Burkina Faso: Fair Trade Benefits the Women who Produce Shea Butter

To Burkinans, the shea tree is like a golden goose: its butter is the sole source of income earned exclusively by West African women.  These women pick shea nuts and turn them into the butter so prized by the Western world. Only a small portion of the stock is sold on the local market; the rest is exported to the cosmetics industry in France and Canada. Why? Because for one kilo of butter sold locally, the women receive the equivalent of 60 cents; meanwhile, the same quantity sold elsewhere brings in twice, and even three times that amount on the fair-trade market!

When we consider that the production of a single kilo of butter requires more than 22 different steps and six hours of hard labor, the support of Northern consuvillage22mers is clearly crucial to the producers’ profits and to the improvement in their quality of life, says Abou Tagnan, manager of the Sissili-Ziro coop. “On the local market, it might take a full day for a producer to sell one kilo of butter. Through the Coop, she receives a decent income, which allows her to turn her attention to earning money through other means, such as selling vegetables or grains,” Tagnan points out. Until now, during the rainy season – a difficult period between harvests, when stocks run out and sicknesses run rampant – producers anxious to buy medicine for malaria would be forced to sell their butter at ridiculously low prices.

Fair-trade certification has increased the minimum guaranteed per-kilo price, and those profits go directly into the pockets of the producers. “The minimum price has risen from 500 CFA francs ($1.15) for conventional butter to 1,198 CFA francs ($2.80) for fair-trade butter. A Northern consumer who purchases fair-trade butter is giving the producers’ children a chance to go to school, eat at least one meal per day, and receive medical care. Furthermore, a 30-cent premium on each kilo sold is paid to the UGPPK for social purposes,” says the Coop’s manager. For example, the 2005-2006 fair-trade premium enabled the purchase of school supplies for orphans of HIV/AIDS and the opening of two literacy centers.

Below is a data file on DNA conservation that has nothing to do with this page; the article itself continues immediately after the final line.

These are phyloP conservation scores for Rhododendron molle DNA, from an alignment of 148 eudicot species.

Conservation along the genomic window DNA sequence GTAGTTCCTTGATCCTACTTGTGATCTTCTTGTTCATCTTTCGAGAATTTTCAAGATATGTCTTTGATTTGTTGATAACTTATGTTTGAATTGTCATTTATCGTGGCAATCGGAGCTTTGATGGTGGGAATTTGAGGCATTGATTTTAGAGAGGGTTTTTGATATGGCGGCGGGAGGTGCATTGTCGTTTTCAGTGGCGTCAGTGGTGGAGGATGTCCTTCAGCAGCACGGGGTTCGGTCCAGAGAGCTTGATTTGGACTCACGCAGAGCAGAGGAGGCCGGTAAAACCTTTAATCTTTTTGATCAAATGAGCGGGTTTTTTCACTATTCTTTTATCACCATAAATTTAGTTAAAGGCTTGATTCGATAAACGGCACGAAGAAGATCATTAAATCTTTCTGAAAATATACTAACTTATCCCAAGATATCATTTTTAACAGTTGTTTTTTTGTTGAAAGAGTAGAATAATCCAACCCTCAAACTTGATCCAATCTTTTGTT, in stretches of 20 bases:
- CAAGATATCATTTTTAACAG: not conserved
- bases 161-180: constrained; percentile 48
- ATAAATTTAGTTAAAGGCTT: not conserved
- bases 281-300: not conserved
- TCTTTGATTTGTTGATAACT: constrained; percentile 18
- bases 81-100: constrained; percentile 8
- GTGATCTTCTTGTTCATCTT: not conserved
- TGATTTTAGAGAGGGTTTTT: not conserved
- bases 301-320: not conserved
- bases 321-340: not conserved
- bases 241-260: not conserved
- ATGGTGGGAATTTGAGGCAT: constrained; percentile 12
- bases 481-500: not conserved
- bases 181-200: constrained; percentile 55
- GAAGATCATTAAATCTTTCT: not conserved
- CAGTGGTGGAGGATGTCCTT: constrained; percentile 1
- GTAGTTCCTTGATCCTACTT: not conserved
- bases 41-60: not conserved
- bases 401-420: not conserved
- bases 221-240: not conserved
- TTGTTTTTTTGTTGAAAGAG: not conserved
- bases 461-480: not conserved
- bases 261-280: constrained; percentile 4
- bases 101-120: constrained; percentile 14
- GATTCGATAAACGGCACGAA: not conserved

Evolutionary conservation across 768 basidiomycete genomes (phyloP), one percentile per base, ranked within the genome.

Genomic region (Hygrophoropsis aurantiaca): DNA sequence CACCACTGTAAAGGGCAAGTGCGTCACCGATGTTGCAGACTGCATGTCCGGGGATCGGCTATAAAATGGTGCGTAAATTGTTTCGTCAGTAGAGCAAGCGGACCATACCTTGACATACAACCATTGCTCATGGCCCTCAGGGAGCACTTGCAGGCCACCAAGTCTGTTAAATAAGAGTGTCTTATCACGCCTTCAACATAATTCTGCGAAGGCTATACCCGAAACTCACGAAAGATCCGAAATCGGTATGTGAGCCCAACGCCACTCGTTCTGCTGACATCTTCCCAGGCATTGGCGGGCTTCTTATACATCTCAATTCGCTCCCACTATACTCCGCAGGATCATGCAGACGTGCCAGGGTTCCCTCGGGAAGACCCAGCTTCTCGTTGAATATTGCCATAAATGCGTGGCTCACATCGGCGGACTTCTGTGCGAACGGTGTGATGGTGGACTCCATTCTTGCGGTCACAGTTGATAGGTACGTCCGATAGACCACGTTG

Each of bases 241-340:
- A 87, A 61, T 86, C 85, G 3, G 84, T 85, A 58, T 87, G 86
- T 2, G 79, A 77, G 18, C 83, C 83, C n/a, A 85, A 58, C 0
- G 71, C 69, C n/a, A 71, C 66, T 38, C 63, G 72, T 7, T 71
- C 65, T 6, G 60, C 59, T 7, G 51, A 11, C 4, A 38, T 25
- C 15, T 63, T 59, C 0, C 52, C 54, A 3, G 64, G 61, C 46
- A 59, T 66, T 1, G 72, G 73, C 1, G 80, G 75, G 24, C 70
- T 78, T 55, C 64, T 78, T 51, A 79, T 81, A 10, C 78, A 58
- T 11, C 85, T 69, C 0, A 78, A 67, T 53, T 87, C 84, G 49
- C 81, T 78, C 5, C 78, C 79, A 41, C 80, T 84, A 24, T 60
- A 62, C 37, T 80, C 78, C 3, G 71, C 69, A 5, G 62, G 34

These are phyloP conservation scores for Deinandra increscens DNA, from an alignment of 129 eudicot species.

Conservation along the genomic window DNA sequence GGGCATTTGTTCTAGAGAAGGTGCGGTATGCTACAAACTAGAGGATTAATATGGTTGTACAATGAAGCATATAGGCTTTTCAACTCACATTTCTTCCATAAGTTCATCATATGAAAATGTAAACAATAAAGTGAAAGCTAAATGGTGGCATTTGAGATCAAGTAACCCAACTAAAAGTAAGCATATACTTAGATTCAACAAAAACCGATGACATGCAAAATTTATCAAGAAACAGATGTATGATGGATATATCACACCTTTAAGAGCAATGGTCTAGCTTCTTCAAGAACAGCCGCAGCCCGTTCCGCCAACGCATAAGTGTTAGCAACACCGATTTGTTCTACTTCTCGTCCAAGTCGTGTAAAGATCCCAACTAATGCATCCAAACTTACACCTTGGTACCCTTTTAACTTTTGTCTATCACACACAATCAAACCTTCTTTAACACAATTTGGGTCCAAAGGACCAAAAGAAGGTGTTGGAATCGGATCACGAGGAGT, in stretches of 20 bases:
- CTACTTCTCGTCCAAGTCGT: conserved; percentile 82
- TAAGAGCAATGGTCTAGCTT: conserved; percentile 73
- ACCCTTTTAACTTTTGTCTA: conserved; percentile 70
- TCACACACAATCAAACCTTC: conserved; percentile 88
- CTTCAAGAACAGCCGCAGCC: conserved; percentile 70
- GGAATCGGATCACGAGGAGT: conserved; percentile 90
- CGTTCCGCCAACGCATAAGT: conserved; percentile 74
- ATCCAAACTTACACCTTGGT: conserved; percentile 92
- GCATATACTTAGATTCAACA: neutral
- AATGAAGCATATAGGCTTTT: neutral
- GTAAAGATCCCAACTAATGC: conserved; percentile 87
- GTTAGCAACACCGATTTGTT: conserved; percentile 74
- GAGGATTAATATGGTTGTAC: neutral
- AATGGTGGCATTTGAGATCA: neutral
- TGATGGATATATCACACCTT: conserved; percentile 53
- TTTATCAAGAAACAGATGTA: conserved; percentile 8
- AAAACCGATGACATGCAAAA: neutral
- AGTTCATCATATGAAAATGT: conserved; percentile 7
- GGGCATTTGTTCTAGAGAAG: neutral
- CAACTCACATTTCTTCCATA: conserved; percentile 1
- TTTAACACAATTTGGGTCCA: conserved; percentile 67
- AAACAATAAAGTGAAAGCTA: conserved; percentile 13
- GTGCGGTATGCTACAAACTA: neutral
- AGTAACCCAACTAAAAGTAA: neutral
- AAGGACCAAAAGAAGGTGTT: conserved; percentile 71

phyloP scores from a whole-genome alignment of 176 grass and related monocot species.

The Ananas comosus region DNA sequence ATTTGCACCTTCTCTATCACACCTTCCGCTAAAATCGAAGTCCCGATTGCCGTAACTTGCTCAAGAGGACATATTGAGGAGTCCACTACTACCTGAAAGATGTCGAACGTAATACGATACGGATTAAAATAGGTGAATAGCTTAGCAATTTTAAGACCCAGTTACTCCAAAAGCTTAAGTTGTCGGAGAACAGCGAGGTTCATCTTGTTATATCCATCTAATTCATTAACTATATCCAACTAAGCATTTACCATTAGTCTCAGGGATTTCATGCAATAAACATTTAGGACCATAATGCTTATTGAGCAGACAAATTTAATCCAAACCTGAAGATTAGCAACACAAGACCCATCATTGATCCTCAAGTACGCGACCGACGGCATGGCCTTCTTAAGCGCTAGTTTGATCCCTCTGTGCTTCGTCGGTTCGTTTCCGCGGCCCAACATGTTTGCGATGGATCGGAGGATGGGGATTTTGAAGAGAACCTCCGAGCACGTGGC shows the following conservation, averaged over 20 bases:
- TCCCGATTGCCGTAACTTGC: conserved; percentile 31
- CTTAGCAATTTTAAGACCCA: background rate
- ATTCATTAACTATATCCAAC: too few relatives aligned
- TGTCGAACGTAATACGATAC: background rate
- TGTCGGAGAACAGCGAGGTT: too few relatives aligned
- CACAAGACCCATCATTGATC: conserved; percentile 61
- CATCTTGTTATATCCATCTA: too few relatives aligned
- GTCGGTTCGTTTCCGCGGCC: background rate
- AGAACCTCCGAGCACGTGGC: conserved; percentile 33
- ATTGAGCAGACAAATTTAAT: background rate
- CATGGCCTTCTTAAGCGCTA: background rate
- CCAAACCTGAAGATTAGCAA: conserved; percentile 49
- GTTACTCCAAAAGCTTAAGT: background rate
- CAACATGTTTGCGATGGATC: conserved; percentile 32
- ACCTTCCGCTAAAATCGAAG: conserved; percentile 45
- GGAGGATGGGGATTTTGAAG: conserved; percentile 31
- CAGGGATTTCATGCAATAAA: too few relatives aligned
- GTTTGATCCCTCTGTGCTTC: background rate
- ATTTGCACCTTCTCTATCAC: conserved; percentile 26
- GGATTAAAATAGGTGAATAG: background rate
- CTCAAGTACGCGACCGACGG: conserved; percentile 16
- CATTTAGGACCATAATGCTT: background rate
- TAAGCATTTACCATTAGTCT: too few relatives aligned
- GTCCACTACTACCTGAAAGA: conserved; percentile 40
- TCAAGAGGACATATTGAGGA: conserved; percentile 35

Dagara women in Burkina Faso are doing what generations before them have done -- taking nuts from the shea tree and extracting the rich, silky oil long known for its healing qualities.  In this small WestAfrican nation, fragile soiI village3and an unequal distribution of income, about 90 percent of the population engages in subsistence farming.  Dagara women are hoping that the Dagara Shea Butter project will change their lives and help them build a sustainable income.

In West Africa, shea butter is referred to women's gold.  The rich soil from the shea nut is revered for it's healing qualities, which include use an an anti-wrinkle cream, lip balm, stretch mark ointment, diaper rash cream, ointment for radiation and other burns, acne, excema, psoriasis, & dermatitis among many other applications. 

Rural women have been gathering the shea nuts since the 14th century.  The Karite tree grows wild in the wooded Savannahs in West Africa -- Ghana, Mali and Burkina Faso.  It takes 15 years before the tree bears it's first fruit.  Reaches full production at age of 25-50.  The edible fruit are the size of large plums.  ONE tree produces 44 pounds of fresh fruit which is handmade into 2 pounds of shea butter.  Karite translates into shea in English and it is because of its unique healing properties that it is known as the tree of life.

Shea is used for cooking as well as hair and skin care by the Dagara people.  Shea nuts are an important ingredient in the  manufacturing of chocolate in Europe. In North America it is known primarily for use in skincare.


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